Pinterest Officially Unveils Buyable Pins
Pinterest has confirmed that it will introduce Buyable Pins, the company announced at an event at its San Francisco headquarters Tuesday.
A buy pin had been reportedly been in the works in recent months, but the company declined to comment at the time and it was unclear how the company would implement purchases and what other parties would be involved.
But the company Tuesday made it a point to illustrate that security and anti-fraud measures were in place. Pinterest is working with Stripe to handle payments, and is also working with Braintree and Apple to make sure "Pinterest's servers never touch customer's credit card information."
Users can make purchases through Apple Pay or by using a credit card, with users only needing to enter credit card information into the app one time. Once users enter their payment information, Pinterest sends the data via an encrypted channel to what executives called a "vault," where the merchants will the get the data from. Merchants will then let Pinterest know the transaction was made.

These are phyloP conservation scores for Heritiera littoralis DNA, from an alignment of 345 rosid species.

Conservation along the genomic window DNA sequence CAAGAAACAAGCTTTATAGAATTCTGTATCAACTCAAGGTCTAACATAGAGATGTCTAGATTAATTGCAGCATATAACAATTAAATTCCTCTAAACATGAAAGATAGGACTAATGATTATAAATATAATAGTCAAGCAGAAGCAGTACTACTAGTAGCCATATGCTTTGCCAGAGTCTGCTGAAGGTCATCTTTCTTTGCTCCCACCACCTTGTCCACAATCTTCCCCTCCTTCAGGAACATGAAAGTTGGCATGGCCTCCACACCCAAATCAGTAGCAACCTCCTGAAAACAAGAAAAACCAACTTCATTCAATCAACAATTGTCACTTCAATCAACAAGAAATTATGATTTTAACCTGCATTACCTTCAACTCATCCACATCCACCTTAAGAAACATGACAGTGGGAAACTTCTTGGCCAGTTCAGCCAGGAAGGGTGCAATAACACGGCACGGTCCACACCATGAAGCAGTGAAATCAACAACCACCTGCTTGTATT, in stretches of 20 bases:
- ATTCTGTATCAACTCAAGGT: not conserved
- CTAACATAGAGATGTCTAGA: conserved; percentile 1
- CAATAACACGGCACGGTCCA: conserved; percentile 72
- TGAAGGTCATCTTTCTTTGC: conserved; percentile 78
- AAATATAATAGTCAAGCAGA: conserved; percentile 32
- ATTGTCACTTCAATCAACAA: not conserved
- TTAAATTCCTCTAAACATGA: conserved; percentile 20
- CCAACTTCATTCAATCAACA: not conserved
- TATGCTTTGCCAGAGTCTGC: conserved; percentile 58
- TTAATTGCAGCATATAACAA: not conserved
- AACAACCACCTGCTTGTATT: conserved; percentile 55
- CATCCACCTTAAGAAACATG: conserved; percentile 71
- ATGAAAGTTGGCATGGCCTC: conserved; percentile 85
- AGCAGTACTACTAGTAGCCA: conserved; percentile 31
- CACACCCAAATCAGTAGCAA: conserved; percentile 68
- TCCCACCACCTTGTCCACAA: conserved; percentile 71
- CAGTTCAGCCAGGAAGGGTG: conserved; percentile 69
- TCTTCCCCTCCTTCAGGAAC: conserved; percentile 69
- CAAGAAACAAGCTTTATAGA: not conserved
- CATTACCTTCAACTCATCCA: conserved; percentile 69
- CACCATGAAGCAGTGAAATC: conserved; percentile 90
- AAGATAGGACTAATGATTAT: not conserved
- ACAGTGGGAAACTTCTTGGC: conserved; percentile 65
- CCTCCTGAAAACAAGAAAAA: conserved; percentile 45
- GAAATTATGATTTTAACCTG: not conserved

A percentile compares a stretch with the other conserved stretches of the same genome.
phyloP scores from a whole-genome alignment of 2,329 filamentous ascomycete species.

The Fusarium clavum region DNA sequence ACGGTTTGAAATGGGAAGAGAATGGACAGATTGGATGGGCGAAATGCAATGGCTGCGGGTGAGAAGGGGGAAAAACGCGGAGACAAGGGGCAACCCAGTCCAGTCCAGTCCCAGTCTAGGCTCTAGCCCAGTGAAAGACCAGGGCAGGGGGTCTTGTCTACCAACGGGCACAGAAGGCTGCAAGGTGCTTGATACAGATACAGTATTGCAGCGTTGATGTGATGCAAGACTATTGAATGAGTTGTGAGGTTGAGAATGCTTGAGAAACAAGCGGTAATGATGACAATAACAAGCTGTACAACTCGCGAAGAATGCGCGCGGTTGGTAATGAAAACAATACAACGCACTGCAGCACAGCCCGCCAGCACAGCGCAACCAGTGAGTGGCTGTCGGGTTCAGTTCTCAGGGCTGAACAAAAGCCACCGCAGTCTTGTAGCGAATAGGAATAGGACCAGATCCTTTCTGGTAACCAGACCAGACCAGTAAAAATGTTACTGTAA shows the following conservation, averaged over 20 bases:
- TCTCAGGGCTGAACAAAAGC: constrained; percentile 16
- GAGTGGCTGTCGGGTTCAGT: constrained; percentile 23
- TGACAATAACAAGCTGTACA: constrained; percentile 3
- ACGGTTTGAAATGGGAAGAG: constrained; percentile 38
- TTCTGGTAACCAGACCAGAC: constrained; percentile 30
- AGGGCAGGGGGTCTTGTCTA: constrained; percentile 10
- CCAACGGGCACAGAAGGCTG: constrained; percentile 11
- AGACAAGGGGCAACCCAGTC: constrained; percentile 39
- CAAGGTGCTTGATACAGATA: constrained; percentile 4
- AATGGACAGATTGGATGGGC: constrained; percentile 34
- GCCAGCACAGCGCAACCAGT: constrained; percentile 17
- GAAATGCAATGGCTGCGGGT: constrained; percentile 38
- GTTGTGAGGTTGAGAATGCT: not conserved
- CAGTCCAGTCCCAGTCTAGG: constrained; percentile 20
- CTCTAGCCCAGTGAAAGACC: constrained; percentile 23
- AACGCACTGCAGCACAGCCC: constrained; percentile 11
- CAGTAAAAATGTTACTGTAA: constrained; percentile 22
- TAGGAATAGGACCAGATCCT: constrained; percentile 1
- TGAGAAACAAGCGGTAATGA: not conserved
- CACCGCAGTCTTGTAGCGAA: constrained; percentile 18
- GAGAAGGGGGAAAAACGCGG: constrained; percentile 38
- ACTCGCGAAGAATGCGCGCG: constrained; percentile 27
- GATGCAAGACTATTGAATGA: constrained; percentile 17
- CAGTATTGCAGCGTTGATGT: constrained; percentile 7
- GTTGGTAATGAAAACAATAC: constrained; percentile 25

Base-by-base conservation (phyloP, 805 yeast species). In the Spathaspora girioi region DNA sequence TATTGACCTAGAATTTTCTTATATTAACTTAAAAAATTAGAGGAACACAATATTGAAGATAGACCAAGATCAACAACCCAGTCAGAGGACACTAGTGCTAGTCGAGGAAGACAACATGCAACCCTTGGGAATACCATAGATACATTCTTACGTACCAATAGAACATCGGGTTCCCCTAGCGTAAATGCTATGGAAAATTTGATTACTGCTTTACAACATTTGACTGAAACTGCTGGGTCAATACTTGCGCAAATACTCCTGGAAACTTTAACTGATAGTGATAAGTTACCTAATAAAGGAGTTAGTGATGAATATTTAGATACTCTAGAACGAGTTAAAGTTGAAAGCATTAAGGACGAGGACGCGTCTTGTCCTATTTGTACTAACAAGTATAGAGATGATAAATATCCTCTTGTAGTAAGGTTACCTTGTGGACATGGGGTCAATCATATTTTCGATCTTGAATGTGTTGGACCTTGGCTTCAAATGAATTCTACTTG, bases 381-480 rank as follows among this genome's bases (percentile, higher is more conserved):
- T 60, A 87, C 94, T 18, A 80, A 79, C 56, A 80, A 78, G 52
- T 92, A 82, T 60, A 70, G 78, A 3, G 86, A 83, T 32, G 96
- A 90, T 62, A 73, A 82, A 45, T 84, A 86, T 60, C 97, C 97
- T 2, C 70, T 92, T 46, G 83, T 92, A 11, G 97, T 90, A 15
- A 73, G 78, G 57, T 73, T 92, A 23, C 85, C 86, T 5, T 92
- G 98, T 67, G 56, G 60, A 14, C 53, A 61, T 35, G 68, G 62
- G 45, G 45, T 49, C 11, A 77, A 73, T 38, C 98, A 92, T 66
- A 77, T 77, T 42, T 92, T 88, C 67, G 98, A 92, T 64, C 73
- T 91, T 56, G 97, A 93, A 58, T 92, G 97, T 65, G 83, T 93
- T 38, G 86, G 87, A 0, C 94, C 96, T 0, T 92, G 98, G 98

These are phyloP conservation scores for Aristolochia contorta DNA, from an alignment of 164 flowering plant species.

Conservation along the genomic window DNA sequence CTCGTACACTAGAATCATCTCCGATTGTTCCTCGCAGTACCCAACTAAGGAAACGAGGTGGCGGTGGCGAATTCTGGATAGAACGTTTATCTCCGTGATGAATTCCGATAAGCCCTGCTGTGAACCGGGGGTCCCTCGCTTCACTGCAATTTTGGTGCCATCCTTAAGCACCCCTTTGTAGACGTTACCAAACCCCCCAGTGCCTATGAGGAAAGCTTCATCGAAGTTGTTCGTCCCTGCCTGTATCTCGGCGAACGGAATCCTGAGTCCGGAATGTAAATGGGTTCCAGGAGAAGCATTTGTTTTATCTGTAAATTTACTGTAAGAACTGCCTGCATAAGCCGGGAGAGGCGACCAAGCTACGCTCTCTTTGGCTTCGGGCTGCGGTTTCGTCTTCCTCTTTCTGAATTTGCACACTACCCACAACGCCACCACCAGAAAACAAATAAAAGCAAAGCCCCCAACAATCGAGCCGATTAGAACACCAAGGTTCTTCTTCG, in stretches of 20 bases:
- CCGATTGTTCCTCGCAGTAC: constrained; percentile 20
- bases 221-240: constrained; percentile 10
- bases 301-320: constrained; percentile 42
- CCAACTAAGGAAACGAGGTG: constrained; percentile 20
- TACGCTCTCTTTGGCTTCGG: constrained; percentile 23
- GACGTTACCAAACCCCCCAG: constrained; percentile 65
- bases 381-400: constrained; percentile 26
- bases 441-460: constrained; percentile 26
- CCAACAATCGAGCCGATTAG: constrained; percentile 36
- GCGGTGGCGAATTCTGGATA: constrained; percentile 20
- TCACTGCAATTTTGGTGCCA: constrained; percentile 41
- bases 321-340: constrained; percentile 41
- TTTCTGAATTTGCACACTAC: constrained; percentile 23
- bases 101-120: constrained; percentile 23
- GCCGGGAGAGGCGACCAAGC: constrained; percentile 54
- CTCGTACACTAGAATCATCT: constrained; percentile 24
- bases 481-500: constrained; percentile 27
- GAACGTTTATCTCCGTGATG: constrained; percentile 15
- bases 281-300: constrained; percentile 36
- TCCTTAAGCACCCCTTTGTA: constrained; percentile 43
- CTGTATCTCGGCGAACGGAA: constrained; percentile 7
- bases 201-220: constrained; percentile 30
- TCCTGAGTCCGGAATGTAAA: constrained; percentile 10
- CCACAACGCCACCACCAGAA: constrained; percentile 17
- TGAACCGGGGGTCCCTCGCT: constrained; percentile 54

There will be no fee for merchants or Pinterest users, the company said, and the onus for returns will be on merchants, not Pinterest. Buyable Pins will be available to iPhone and iPad users later this month; it's not clear when they will be available for Android and desktop users.
Launch partners for Buyable Pins include major retailers like Macy's, Nordstrom and Neiman Marcus, Michael's, Jo Ann Fabric, as well as brands like Kate Spade, Cole Haan, among others. At launch, Pinterest will have about 2 million items ready for purchase, a fraction of the 50 billion pins that exist on Pinterest. Buyable Pins will be available on all of Pinterest's features, including search and recommendations.
Pinterest founder and CEO Ben Silbermann said that the goal was to make shopping optimal for phones, noting that 80% of people buying things on Pinterest buy those things from their phones.
Pinterest users will also be able to place a price cap on their search, and Pinterst will only show them items that fall under that range.
2015 is shaping up to be a critical year for Pinterest, as the company seeks to prove its valuation, both to investors and marketers. Just two weeks ago, the company unveiled a flurry of new ad products, including Cinematic Pins, and also named its first monetization executive.
The company this year has also been refining its targeting abilities. This summer it will offer audience targeting that corresponds to users' interests, life stages and personas. Marketers will be able to target audiences such as millennials, gardeners, foodies, travelers, and so on. Prior to this Pinterest offered category targeting like sports, or more narrowly, soccer -- what Mr. Kendall called "classic contextual targeting within Pinterest categories" -- but the company had hinted at creating more sophisticated targeting services.